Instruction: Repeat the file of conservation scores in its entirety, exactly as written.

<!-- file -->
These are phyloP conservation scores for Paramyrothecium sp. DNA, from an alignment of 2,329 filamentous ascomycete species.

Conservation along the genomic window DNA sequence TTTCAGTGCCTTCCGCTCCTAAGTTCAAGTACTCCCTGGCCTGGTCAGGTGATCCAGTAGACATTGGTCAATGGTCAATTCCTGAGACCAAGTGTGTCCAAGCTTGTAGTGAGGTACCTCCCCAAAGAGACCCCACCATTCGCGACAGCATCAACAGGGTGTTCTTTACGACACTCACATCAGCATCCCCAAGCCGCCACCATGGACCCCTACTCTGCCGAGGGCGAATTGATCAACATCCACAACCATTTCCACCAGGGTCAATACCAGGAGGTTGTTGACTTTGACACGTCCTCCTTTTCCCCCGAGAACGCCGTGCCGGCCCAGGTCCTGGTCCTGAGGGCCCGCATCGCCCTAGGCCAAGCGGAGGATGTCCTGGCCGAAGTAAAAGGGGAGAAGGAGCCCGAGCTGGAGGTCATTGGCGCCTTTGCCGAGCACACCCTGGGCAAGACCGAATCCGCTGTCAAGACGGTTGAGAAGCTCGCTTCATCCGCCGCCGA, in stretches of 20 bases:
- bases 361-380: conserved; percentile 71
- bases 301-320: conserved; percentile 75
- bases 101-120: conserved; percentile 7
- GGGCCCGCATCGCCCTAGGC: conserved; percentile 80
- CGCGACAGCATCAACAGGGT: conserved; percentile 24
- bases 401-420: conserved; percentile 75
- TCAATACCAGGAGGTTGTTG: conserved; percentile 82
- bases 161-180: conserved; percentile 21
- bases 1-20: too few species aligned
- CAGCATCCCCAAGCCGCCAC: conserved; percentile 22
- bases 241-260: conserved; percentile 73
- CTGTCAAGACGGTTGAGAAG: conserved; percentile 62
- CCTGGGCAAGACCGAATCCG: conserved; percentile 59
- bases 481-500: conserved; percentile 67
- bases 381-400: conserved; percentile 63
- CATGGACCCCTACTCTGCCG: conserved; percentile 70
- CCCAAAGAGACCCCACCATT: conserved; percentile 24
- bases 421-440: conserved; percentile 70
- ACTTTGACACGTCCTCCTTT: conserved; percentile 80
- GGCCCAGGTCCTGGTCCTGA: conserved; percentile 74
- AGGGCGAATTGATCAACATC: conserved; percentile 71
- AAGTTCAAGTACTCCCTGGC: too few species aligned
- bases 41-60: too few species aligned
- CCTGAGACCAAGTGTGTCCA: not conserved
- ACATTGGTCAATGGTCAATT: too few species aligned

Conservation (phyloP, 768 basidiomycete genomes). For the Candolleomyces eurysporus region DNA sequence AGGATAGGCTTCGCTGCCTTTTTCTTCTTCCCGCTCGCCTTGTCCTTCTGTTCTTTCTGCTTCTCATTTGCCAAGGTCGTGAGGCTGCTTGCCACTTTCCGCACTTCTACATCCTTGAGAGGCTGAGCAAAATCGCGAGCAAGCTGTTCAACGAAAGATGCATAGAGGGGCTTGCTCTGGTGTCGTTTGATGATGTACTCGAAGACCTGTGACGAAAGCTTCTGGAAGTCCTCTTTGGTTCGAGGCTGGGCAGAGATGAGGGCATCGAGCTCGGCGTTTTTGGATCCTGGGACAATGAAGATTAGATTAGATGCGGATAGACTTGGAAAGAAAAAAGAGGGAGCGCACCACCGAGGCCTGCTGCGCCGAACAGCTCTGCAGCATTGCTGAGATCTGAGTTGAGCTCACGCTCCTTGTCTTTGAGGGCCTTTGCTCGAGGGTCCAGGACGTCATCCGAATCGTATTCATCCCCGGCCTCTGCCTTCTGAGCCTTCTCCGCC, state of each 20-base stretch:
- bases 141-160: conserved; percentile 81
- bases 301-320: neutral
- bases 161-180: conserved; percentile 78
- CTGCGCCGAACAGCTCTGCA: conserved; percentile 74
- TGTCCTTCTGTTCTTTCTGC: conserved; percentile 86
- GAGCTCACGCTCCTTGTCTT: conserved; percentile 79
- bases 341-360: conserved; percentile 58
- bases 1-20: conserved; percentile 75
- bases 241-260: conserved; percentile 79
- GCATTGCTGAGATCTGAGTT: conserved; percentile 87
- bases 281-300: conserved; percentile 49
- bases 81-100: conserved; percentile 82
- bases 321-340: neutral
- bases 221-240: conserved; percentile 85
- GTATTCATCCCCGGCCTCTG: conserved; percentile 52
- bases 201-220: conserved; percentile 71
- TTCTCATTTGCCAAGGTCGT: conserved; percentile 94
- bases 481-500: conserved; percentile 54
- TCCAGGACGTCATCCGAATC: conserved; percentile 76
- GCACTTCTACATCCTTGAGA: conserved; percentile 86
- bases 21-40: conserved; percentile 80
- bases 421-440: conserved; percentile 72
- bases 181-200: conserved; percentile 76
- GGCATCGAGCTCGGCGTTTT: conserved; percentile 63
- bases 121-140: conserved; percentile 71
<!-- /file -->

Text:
These are phyloP conservation scores for Paramyrothecium sp. DNA, from an alignment of 2,329 filamentous ascomycete species.

Conservation along the genomic window DNA sequence TTTCAGTGCCTTCCGCTCCTAAGTTCAAGTACTCCCTGGCCTGGTCAGGTGATCCAGTAGACATTGGTCAATGGTCAATTCCTGAGACCAAGTGTGTCCAAGCTTGTAGTGAGGTACCTCCCCAAAGAGACCCCACCATTCGCGACAGCATCAACAGGGTGTTCTTTACGACACTCACATCAGCATCCCCAAGCCGCCACCATGGACCCCTACTCTGCCGAGGGCGAATTGATCAACATCCACAACCATTTCCACCAGGGTCAATACCAGGAGGTTGTTGACTTTGACACGTCCTCCTTTTCCCCCGAGAACGCCGTGCCGGCCCAGGTCCTGGTCCTGAGGGCCCGCATCGCCCTAGGCCAAGCGGAGGATGTCCTGGCCGAAGTAAAAGGGGAGAAGGAGCCCGAGCTGGAGGTCATTGGCGCCTTTGCCGAGCACACCCTGGGCAAGACCGAATCCGCTGTCAAGACGGTTGAGAAGCTCGCTTCATCCGCCGCCGA, in stretches of 20 bases:
- bases 361-380: conserved; percentile 71
- bases 301-320: conserved; percentile 75
- bases 101-120: conserved; percentile 7
- GGGCCCGCATCGCCCTAGGC: conserved; percentile 80
- CGCGACAGCATCAACAGGGT: conserved; percentile 24
- bases 401-420: conserved; percentile 75
- TCAATACCAGGAGGTTGTTG: conserved; percentile 82
- bases 161-180: conserved; percentile 21
- bases 1-20: too few species aligned
- CAGCATCCCCAAGCCGCCAC: conserved; percentile 22
- bases 241-260: conserved; percentile 73
- CTGTCAAGACGGTTGAGAAG: conserved; percentile 62
- CCTGGGCAAGACCGAATCCG: conserved; percentile 59
- bases 481-500: conserved; percentile 67
- bases 381-400: conserved; percentile 63
- CATGGACCCCTACTCTGCCG: conserved; percentile 70
- CCCAAAGAGACCCCACCATT: conserved; percentile 24
- bases 421-440: conserved; percentile 70
- ACTTTGACACGTCCTCCTTT: conserved; percentile 80
- GGCCCAGGTCCTGGTCCTGA: conserved; percentile 74
- AGGGCGAATTGATCAACATC: conserved; percentile 71
- AAGTTCAAGTACTCCCTGGC: too few species aligned
- bases 41-60: too few species aligned
- CCTGAGACCAAGTGTGTCCA: not conserved
- ACATTGGTCAATGGTCAATT: too few species aligned

Conservation (phyloP, 768 basidiomycete genomes). For the Candolleomyces eurysporus region DNA sequence AGGATAGGCTTCGCTGCCTTTTTCTTCTTCCCGCTCGCCTTGTCCTTCTGTTCTTTCTGCTTCTCATTTGCCAAGGTCGTGAGGCTGCTTGCCACTTTCCGCACTTCTACATCCTTGAGAGGCTGAGCAAAATCGCGAGCAAGCTGTTCAACGAAAGATGCATAGAGGGGCTTGCTCTGGTGTCGTTTGATGATGTACTCGAAGACCTGTGACGAAAGCTTCTGGAAGTCCTCTTTGGTTCGAGGCTGGGCAGAGATGAGGGCATCGAGCTCGGCGTTTTTGGATCCTGGGACAATGAAGATTAGATTAGATGCGGATAGACTTGGAAAGAAAAAAGAGGGAGCGCACCACCGAGGCCTGCTGCGCCGAACAGCTCTGCAGCATTGCTGAGATCTGAGTTGAGCTCACGCTCCTTGTCTTTGAGGGCCTTTGCTCGAGGGTCCAGGACGTCATCCGAATCGTATTCATCCCCGGCCTCTGCCTTCTGAGCCTTCTCCGCC, state of each 20-base stretch:
- bases 141-160: conserved; percentile 81
- bases 301-320: neutral
- bases 161-180: conserved; percentile 78
- CTGCGCCGAACAGCTCTGCA: conserved; percentile 74
- TGTCCTTCTGTTCTTTCTGC: conserved; percentile 86
- GAGCTCACGCTCCTTGTCTT: conserved; percentile 79
- bases 341-360: conserved; percentile 58
- bases 1-20: conserved; percentile 75
- bases 241-260: conserved; percentile 79
- GCATTGCTGAGATCTGAGTT: conserved; percentile 87
- bases 281-300: conserved; percentile 49
- bases 81-100: conserved; percentile 82
- bases 321-340: neutral
- bases 221-240: conserved; percentile 85
- GTATTCATCCCCGGCCTCTG: conserved; percentile 52
- bases 201-220: conserved; percentile 71
- TTCTCATTTGCCAAGGTCGT: conserved; percentile 94
- bases 481-500: conserved; percentile 54
- TCCAGGACGTCATCCGAATC: conserved; percentile 76
- GCACTTCTACATCCTTGAGA: conserved; percentile 86
- bases 21-40: conserved; percentile 80
- bases 421-440: conserved; percentile 72
- bases 181-200: conserved; percentile 76
- GGCATCGAGCTCGGCGTTTT: conserved; percentile 63
- bases 121-140: conserved; percentile 71